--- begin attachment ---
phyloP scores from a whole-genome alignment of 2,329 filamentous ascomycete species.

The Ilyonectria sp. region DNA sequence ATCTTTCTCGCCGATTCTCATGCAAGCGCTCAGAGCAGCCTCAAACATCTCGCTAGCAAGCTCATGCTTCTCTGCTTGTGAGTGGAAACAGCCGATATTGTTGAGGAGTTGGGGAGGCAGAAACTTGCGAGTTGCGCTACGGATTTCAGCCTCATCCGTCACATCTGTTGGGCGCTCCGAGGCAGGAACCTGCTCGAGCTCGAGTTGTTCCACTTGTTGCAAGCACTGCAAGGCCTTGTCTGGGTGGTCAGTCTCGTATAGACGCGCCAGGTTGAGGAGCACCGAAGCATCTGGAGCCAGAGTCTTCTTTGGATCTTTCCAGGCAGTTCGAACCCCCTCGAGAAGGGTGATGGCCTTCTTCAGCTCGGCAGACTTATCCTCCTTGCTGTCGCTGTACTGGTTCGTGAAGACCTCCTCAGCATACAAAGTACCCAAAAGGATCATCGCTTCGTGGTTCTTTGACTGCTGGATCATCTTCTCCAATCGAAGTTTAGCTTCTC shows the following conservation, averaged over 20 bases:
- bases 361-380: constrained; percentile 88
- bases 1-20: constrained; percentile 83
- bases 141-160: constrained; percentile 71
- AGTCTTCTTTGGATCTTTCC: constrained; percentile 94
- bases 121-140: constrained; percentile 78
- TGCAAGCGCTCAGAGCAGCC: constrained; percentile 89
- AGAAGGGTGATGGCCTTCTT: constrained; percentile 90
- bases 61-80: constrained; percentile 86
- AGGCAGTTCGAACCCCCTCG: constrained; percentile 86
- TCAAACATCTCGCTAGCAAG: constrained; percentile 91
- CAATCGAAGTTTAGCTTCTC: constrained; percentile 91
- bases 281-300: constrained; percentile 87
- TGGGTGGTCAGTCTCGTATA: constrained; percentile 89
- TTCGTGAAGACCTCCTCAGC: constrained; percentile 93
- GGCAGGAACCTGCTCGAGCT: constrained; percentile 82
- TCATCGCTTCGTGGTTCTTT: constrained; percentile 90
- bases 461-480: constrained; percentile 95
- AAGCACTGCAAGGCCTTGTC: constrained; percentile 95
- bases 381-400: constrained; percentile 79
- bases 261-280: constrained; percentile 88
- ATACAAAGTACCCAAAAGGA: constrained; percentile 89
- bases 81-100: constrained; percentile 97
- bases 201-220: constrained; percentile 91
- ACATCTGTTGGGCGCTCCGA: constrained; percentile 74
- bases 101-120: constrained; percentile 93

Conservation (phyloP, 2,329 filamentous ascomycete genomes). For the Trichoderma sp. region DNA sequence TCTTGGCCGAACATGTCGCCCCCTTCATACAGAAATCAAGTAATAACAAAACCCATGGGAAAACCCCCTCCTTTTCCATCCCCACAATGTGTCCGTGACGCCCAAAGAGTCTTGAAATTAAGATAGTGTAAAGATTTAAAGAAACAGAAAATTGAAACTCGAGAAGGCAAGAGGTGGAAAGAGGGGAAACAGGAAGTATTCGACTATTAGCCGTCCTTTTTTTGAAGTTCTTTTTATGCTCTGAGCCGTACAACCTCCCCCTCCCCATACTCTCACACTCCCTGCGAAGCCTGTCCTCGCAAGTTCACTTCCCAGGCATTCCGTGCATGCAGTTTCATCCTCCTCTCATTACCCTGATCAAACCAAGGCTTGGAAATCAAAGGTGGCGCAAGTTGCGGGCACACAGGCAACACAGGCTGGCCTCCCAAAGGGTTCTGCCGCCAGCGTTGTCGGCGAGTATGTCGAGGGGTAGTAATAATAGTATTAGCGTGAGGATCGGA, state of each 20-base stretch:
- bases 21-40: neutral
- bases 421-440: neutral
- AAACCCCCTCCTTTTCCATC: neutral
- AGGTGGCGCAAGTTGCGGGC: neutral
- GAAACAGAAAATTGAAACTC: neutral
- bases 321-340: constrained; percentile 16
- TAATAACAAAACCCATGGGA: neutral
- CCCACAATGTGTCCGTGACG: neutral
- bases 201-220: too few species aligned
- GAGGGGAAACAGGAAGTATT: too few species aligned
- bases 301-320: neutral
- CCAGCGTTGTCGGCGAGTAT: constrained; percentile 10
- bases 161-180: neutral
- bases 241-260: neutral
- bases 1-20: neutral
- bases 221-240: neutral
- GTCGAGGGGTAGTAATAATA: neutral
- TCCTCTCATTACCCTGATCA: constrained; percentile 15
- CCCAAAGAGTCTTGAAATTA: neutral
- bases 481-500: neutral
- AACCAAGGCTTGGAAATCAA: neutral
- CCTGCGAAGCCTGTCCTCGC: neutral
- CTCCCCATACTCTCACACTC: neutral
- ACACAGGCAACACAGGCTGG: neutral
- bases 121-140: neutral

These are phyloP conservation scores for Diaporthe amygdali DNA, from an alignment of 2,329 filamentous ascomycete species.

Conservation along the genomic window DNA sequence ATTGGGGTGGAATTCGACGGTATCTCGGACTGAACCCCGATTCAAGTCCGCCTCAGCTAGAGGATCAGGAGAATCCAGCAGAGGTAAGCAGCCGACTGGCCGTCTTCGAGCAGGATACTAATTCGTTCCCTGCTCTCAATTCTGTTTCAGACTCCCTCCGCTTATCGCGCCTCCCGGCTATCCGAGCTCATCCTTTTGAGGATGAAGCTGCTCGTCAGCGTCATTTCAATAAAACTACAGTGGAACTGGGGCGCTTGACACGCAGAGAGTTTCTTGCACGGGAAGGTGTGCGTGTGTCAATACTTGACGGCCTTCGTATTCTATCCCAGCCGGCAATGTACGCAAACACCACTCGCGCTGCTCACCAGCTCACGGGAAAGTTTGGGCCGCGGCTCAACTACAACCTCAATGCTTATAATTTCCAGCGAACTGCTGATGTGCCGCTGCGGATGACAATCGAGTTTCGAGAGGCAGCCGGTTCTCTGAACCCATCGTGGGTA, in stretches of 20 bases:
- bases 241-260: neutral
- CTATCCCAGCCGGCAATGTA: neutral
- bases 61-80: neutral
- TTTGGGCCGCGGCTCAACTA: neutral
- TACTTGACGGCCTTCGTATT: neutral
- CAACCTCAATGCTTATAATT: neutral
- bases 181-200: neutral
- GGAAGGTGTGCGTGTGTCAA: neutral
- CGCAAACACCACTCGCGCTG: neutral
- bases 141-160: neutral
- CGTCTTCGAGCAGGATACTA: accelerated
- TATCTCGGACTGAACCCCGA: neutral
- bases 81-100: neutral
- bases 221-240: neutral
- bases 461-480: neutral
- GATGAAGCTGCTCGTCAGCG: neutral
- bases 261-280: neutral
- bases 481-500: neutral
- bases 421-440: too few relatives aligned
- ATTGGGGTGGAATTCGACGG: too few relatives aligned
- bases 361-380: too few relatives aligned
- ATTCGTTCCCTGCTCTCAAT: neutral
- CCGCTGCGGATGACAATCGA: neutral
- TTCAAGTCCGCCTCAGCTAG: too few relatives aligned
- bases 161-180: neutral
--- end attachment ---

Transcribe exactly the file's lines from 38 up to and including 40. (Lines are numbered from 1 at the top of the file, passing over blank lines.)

- GAGGGGAAACAGGAAGTATT: too few species aligned
- bases 301-320: neutral
- CCAGCGTTGTCGGCGAGTAT: constrained; percentile 10